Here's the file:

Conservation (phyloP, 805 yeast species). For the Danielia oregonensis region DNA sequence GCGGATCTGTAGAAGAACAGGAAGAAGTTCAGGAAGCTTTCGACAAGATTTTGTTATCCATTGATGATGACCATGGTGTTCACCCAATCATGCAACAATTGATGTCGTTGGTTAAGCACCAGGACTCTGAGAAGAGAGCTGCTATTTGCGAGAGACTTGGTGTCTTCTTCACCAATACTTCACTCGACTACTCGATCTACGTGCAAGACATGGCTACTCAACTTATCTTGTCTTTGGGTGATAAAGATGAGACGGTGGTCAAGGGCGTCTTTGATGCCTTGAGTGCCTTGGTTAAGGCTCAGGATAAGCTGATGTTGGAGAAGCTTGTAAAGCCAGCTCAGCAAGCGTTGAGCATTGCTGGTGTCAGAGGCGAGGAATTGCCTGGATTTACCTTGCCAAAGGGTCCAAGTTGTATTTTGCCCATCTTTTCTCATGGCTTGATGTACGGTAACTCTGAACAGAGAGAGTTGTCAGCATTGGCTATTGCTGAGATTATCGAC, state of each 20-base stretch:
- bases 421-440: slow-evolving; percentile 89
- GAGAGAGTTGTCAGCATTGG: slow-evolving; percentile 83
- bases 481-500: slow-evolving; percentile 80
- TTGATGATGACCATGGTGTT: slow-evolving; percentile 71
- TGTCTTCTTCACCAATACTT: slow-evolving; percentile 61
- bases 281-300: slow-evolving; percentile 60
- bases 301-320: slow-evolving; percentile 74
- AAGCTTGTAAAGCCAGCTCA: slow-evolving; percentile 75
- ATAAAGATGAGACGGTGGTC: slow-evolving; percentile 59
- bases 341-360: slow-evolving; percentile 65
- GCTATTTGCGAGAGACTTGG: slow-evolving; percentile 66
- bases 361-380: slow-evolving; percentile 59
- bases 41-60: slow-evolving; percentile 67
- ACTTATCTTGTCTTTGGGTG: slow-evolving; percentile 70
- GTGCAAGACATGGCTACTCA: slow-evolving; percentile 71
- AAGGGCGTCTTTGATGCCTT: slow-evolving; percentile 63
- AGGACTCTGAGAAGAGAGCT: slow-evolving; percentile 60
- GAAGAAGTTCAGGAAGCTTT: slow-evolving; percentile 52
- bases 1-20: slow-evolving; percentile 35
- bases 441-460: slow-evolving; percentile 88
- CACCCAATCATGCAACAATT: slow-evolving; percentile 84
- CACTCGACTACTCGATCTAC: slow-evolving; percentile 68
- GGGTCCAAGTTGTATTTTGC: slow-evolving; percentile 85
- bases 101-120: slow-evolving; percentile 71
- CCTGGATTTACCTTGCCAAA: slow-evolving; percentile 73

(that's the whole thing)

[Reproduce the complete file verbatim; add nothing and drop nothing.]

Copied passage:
Conservation (phyloP, 805 yeast species). For the Danielia oregonensis region DNA sequence GCGGATCTGTAGAAGAACAGGAAGAAGTTCAGGAAGCTTTCGACAAGATTTTGTTATCCATTGATGATGACCATGGTGTTCACCCAATCATGCAACAATTGATGTCGTTGGTTAAGCACCAGGACTCTGAGAAGAGAGCTGCTATTTGCGAGAGACTTGGTGTCTTCTTCACCAATACTTCACTCGACTACTCGATCTACGTGCAAGACATGGCTACTCAACTTATCTTGTCTTTGGGTGATAAAGATGAGACGGTGGTCAAGGGCGTCTTTGATGCCTTGAGTGCCTTGGTTAAGGCTCAGGATAAGCTGATGTTGGAGAAGCTTGTAAAGCCAGCTCAGCAAGCGTTGAGCATTGCTGGTGTCAGAGGCGAGGAATTGCCTGGATTTACCTTGCCAAAGGGTCCAAGTTGTATTTTGCCCATCTTTTCTCATGGCTTGATGTACGGTAACTCTGAACAGAGAGAGTTGTCAGCATTGGCTATTGCTGAGATTATCGAC, state of each 20-base stretch:
- bases 421-440: slow-evolving; percentile 89
- GAGAGAGTTGTCAGCATTGG: slow-evolving; percentile 83
- bases 481-500: slow-evolving; percentile 80
- TTGATGATGACCATGGTGTT: slow-evolving; percentile 71
- TGTCTTCTTCACCAATACTT: slow-evolving; percentile 61
- bases 281-300: slow-evolving; percentile 60
- bases 301-320: slow-evolving; percentile 74
- AAGCTTGTAAAGCCAGCTCA: slow-evolving; percentile 75
- ATAAAGATGAGACGGTGGTC: slow-evolving; percentile 59
- bases 341-360: slow-evolving; percentile 65
- GCTATTTGCGAGAGACTTGG: slow-evolving; percentile 66
- bases 361-380: slow-evolving; percentile 59
- bases 41-60: slow-evolving; percentile 67
- ACTTATCTTGTCTTTGGGTG: slow-evolving; percentile 70
- GTGCAAGACATGGCTACTCA: slow-evolving; percentile 71
- AAGGGCGTCTTTGATGCCTT: slow-evolving; percentile 63
- AGGACTCTGAGAAGAGAGCT: slow-evolving; percentile 60
- GAAGAAGTTCAGGAAGCTTT: slow-evolving; percentile 52
- bases 1-20: slow-evolving; percentile 35
- bases 441-460: slow-evolving; percentile 88
- CACCCAATCATGCAACAATT: slow-evolving; percentile 84
- CACTCGACTACTCGATCTAC: slow-evolving; percentile 68
- GGGTCCAAGTTGTATTTTGC: slow-evolving; percentile 85
- bases 101-120: slow-evolving; percentile 71
- CCTGGATTTACCTTGCCAAA: slow-evolving; percentile 73